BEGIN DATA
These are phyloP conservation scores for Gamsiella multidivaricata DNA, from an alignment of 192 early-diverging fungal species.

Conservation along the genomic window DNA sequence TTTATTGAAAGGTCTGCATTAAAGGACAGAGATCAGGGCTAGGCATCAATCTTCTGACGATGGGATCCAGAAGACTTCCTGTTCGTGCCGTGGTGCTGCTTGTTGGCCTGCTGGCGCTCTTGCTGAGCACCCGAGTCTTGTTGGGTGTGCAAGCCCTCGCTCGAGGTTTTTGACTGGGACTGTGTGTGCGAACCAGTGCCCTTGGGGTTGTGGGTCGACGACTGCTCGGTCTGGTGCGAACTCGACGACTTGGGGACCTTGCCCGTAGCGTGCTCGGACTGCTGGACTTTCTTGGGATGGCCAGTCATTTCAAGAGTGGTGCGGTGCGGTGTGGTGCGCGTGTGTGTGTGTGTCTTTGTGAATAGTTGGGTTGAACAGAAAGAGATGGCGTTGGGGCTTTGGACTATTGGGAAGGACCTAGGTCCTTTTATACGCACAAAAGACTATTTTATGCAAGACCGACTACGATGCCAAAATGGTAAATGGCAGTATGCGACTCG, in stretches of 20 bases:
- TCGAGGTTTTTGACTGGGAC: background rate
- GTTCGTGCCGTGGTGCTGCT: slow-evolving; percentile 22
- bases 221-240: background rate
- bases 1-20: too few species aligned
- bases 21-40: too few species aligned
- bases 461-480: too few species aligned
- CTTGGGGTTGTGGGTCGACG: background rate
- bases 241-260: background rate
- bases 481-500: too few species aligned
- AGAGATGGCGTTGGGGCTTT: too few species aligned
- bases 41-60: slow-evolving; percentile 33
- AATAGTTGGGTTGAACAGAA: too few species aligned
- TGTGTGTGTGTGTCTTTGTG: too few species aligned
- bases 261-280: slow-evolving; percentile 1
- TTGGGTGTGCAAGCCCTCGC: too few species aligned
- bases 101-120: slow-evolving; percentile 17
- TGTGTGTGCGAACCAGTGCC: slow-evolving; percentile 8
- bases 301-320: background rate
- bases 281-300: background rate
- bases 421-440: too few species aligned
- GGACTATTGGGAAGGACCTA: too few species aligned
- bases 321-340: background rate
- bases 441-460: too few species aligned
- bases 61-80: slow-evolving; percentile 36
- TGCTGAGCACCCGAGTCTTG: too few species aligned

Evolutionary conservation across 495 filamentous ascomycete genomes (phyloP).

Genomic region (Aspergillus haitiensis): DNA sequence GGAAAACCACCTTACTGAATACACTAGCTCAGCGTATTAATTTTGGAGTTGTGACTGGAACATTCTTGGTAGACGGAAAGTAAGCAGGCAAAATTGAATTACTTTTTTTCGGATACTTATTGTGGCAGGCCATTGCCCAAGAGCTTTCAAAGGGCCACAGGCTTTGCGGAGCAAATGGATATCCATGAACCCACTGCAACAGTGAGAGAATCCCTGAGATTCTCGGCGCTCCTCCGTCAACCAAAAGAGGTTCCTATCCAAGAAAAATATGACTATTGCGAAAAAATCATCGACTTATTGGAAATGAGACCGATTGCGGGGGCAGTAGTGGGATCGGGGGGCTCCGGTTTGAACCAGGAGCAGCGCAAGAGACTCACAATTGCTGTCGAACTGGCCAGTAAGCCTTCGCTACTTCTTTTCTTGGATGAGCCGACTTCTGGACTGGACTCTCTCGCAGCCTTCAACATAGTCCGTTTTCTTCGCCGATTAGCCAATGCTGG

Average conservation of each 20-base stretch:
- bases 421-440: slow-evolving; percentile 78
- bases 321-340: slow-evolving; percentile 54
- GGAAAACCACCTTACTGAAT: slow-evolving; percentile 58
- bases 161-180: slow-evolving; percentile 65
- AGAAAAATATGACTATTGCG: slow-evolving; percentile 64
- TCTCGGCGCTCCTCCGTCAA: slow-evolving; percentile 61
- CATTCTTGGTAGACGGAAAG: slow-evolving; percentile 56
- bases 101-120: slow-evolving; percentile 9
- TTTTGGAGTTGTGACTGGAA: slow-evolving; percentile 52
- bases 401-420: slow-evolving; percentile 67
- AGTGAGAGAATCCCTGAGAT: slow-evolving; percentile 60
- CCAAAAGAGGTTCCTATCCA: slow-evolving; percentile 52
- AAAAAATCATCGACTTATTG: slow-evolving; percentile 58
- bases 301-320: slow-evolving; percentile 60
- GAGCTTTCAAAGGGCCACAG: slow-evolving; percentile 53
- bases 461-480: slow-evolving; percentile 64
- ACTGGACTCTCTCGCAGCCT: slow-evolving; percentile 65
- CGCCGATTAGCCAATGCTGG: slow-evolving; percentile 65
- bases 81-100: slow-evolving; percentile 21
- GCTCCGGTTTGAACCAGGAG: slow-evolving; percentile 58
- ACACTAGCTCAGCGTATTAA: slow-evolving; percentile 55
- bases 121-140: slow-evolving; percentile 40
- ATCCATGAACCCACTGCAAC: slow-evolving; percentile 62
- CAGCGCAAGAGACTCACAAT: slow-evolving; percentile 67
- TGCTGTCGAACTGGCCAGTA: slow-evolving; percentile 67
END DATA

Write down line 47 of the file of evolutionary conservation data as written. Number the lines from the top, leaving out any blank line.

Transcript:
- ACTGGACTCTCTCGCAGCCT: slow-evolving; percentile 65